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By Singing Light

Pretty much everything here originally appeared at my actual blog: By Singing Light. I particularly focus on upper middle-grade and young adult books. I also enjoy adult genre books, especially speculative fiction.

Currently reading

The Lost Tools of Learning and the Mind of the Maker
Dorothy L. Sayers
The Seventh Bride
T. Kingfisher
Hope in the Dark
Rebecca Solnit
Outrun the Moon
Stacey Lee
Midnight Thief
Livia Blackburne
The White Hart
Nancy Springer
The Great Wall Of Lucy Wu
Wendy Wan-Long Shang
Libriomancer
Jim C. Hines
Elizabeth & Leicester: Power, Passion, Politics
Sarah Gristwood
Pegasus - Robin McKinley by Robin McKinley

Opening line: “Because she was a princess she had a pegasus.”

I tend to not buy books without having read them first, especially new books. But there are two authors for which I will always make an exception: Megan Whalen Turner and Robin McKinley.

All the same, I didn’t buy Pegasus for quite awhile, pretty much because I never went through that horse phase that most girls did and…I don’t know. I just didn’t.* Eventually I decided this was silly, and McKinley is awesome and therefore I bought my copy.

I’m so glad I did, because what we have in Pegasus is honestly one of McKinley’s best books so far (just edging out Chalice at the moment, and right behind The Blue Sword and Sunshine). First of all, it’s long, which is great! I like long books and my one complaint about, say, Chalice is that at times it feels a little bit crammed.

It was also the first McKinley book to make me cry.

The sense of history is really well developed. The political stakes are high. (I love it when the political stakes are high! Fantasy politics ftw!) But so are the personal stakes. Sylvi and Ebon’s relationship, as unusual as it is, really works.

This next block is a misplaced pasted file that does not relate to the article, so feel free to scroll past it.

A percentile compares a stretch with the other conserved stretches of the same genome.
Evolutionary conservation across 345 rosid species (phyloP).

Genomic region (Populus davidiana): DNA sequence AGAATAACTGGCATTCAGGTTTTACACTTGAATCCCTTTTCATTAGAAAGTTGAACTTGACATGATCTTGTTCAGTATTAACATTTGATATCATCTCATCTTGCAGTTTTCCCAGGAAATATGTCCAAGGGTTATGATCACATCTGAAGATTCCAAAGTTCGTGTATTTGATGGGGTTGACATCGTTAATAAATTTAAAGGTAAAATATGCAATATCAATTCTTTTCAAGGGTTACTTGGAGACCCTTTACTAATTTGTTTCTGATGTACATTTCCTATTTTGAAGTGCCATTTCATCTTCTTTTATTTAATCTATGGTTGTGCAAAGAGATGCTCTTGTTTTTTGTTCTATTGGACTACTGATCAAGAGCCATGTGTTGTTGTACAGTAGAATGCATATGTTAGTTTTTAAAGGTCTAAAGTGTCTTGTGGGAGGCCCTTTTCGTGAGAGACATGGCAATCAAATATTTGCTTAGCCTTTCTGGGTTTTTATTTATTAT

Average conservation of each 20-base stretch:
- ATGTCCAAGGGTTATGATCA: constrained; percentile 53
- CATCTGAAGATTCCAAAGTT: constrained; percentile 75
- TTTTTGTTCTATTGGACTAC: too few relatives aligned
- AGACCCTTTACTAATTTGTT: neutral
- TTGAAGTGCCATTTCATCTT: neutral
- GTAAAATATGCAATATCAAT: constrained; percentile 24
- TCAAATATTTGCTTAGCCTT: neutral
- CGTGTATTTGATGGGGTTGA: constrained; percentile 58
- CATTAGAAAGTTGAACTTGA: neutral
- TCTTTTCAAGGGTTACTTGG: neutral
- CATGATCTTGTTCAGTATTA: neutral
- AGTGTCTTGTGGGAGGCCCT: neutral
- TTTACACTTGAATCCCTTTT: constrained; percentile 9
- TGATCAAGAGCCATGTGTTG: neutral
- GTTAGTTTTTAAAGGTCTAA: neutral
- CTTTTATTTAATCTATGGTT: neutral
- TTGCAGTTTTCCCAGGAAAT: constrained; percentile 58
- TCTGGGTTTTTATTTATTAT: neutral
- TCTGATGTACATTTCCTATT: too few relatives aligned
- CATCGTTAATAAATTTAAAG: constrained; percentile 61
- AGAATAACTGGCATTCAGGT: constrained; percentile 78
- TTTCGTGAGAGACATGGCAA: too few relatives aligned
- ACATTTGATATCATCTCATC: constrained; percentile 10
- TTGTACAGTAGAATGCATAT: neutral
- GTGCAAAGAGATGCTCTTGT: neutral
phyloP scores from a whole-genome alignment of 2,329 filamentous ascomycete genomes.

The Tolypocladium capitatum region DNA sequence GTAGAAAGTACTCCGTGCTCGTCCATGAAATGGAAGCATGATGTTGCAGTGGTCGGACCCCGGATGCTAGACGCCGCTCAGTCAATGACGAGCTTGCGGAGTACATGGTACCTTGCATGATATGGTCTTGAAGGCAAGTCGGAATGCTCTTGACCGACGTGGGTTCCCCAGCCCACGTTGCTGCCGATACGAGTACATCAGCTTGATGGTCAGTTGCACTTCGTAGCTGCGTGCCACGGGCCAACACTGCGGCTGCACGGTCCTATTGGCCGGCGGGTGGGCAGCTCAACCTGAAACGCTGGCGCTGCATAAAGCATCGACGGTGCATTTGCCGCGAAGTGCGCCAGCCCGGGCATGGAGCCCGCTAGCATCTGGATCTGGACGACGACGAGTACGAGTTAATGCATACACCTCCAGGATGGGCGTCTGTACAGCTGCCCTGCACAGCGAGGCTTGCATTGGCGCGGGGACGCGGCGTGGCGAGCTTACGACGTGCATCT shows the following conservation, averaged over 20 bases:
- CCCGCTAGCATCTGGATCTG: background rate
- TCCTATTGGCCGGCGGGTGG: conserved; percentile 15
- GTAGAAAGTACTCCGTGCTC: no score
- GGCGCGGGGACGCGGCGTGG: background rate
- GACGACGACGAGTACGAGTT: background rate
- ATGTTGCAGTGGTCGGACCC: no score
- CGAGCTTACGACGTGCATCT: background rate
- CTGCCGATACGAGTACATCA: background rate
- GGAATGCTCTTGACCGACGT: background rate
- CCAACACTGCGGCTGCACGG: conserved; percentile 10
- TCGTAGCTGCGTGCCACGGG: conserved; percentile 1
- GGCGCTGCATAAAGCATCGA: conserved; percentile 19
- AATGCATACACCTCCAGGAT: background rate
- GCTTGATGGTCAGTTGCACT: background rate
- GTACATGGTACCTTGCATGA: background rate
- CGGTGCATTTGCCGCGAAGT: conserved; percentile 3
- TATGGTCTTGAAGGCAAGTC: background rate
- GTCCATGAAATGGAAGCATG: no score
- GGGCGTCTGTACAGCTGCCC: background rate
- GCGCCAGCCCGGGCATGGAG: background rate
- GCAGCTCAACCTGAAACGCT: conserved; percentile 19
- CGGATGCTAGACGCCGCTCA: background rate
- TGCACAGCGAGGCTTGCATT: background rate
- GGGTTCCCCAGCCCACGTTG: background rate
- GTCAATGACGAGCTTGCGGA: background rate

I was going to say that there’s more of a sense of family and siblings here than usual, but I realized that’s not true. Harry has Richard, Rae has her brothers, whose names I’m totally blanking on (Kenny? and something with an L?). It’s just that Sylvi has a few more, and maybe their relationship is a little more central. I’m also living in total fear that my favorite will get killed off in part two, which would make me both sad and angry.

The differences between the human and pegasus cultures are really richly explored–just the little things like the way they build, or have banquets.

McKinley has said several times that the ending of Pegasus is similar to, but not quite as bad as “Frodo was alive but taken by the enemy.” In fact, I think it might be WORSE. At least with Frodo you’ve got some sudden hope–Frodo is alive! Whereas, if this were the actual end of the story, rather than just the end of part one, it would be so insanely tragic that I wouldn’t be able to stand it. Fortunately, part two comes out in 2012 (2012! ACK!).

Anyway, the book is rich and wonderful and beautifully written. In some ways it reminded me a bit of The Blue Sword, and in others I could totally see the Beauty and the Beast motif that’s in every one of McKinley’s books that I can think of. And yet, it’s certain its own story.

Book source: personal library (via Amazon)
Book information: G.P. Putnam’s Sons, 2010; YA (although I didn’t spot anything that would make it inherently YA as opposed to mg).

* Any readers of McKinley’s blog/the book: YES. I know the pegasi aren’t ACTUALLY horses, but that wasn’t initially clear somehow and that was my reaction.

My other McKinley reviews:
The Blue Sword
Chalice
Fire

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Mmm, Pegasus. I love Robin McKinley–I’ll read anything she writes, really–and Pegasus doesn’t disappoint. Sylvi is, as usual for McKinley, a likeable heroine who, despite her royal status, is quite down to earth. And short! We need more short heroines. Ebon is breathtaking and lovely and the ending had me in tears. I can’t wait for the second part, coming out in 2012. [2010 in books]